Going with the Motion
You may have noticed while longeing, the horse’s movement affects the saddle in different ways. The walk causes the saddle to move from side to side; the canter makes the saddle swing in a rotating motion; and the trot makes the saddle rise up and down. To ride in harmony you must follow these motions, just as dancers follow one another’s steps. The balanced position Todd and Kass recommend will help you stay with the saddle in a vertical position as the horse’s body goes up and down in the trot. “You definitely don’t want to resist this motion and sit like a stiff board, or you will bounce,” Todd says. “Your back and hips should be supple with a little movement to absorb the motion but not in an exaggerated way. I see a lot of stiffness with hunter riders, and it is so important to be soft through your arms, back and legs.” Use your back and stomach muscles to stick your seat to the saddle; there are many exercises, such as those detailed below, that you can do to achieve this.
Both Todd and Kass agree that improving the sitting trot is best done on the longe line on a safe and willing horse in an enclosed space. But they say that you can practice off the longe, particularly if your horse is calm and willing to follow the arena wall. Therefore, feel free to implement the following exercises on the longe line or off. Since initially you’ll be holding the pommel for balance (but not for dear life, think of the pommel as a ballet barre that a dancer rests her hand on until she hones her position), you can make this easier by installing a “cheater” strap: Lace a leather strap or old flash noseband through the D-rings of your pommel. When you’re working, tie the reins in a knot and hold the buckle against the pommel or cheater strap.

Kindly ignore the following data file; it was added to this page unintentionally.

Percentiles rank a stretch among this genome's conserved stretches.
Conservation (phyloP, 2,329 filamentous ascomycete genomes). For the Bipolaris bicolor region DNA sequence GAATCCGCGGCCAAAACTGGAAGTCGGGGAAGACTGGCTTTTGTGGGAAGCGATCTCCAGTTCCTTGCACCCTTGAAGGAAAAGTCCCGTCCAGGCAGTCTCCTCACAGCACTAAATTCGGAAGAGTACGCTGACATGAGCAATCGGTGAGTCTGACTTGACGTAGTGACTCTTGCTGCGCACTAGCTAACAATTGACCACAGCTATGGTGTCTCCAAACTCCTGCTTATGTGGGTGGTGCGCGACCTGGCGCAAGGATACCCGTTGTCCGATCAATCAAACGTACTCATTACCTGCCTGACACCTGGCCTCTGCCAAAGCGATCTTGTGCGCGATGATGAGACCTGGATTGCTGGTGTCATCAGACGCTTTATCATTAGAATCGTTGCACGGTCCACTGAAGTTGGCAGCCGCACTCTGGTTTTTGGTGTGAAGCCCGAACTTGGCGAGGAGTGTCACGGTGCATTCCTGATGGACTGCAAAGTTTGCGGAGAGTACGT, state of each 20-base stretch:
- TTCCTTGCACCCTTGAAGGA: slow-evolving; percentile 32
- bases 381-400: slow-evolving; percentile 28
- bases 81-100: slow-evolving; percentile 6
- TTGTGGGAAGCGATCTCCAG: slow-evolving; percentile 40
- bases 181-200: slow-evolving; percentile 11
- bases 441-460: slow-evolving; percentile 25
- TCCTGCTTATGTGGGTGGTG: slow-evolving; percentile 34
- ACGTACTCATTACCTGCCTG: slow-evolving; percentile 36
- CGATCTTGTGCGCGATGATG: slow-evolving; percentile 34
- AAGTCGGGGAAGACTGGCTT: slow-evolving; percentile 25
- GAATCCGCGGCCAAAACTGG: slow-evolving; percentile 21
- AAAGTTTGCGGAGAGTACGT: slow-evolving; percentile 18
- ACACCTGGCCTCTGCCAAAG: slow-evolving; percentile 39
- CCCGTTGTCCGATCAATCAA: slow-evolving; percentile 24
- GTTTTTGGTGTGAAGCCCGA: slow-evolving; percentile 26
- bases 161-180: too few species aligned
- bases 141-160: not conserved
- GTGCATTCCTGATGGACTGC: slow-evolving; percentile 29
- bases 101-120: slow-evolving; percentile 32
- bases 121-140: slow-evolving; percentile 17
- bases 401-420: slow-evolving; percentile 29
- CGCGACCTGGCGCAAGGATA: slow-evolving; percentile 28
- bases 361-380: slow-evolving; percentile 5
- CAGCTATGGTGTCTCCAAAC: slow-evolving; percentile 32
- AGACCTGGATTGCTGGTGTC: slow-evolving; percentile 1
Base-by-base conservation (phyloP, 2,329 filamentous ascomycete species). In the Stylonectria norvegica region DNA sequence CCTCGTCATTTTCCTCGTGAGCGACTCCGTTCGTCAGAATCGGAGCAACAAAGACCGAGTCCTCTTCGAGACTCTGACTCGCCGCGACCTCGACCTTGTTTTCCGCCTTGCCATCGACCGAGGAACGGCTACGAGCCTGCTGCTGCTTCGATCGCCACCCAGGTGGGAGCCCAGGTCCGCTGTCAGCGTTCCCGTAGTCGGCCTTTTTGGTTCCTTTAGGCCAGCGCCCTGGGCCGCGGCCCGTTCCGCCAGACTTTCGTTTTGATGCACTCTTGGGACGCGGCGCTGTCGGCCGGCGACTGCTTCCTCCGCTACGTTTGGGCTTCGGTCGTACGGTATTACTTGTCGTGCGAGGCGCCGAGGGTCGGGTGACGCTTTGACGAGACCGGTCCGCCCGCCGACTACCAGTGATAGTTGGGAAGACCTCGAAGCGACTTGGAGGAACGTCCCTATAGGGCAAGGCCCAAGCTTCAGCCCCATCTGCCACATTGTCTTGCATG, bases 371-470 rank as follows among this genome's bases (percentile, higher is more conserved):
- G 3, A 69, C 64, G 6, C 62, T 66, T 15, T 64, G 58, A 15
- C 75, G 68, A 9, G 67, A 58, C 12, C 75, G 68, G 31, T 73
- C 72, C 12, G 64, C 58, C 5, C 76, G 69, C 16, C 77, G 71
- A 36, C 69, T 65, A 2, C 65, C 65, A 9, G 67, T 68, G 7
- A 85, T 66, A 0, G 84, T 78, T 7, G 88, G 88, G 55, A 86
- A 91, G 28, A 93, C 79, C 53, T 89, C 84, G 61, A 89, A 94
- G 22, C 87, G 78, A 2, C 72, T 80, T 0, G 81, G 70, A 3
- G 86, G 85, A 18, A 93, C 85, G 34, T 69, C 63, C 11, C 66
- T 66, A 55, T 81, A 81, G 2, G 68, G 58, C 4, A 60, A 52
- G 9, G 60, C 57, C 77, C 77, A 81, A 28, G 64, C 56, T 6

While both trainers agree that riding without stirrups helps a rider learn to sit deep and follow the movement, Kass believes this is an advanced technique, while Todd feels that dropping the irons should be done right away. In the end this is your decision. However, make sure you feel safe while riding without stirrups and that your horse will allow you to make mistakes if you lose your balance.
Going With the Flow
To improve your skills and move with the motion of the horse, pick up the sitting trot and hold the pommel or strap with your outside hand and the cantle with your inside hand (this turns your body in the direction the horse is moving). Holding on in this way will help you understand how and where to sit as well as help you hold your balance.
As you sit the trot, let your upper body press your seat into the saddle. To do this you have to have a relatively still stomach and a flexible back without wiggle waggle (that tilting forward and back on the pelvis that people often do). Don’t belly dance, hollow your back and stick your butt out behind you or pitch your shoulders forward in order to absorb the shock of the trot. Instead, try to make the pressure on your seat bones always the same. This means your seat bones will stick to the saddle during both the rise and fall of the trot. Within a few steps you will begin to feel your stomach muscles tiring (similar to the feeling of doing stomach crunches), and you may even be a bit sore the following day. This means you are sitting correctly. In the beginning, you may only be able to sit the trot around one circuit of the arena. This will increase as your muscles get stronger and your stamina improves.
Hold the saddle with your hands enough to keep yourself from falling off, but try not to hold on with a death grip or else your shoulders will get stiff and you will bounce. As you get better, loosen your hold so that your back can learn to stay with the saddle.
“It is very important in this exercise that you don’t grip with your butt, thighs or calves,” Kass says. “If you grip you are going to bounce because you will be holding yourself down with the wrong muscles.”
Finding Your Seat Bones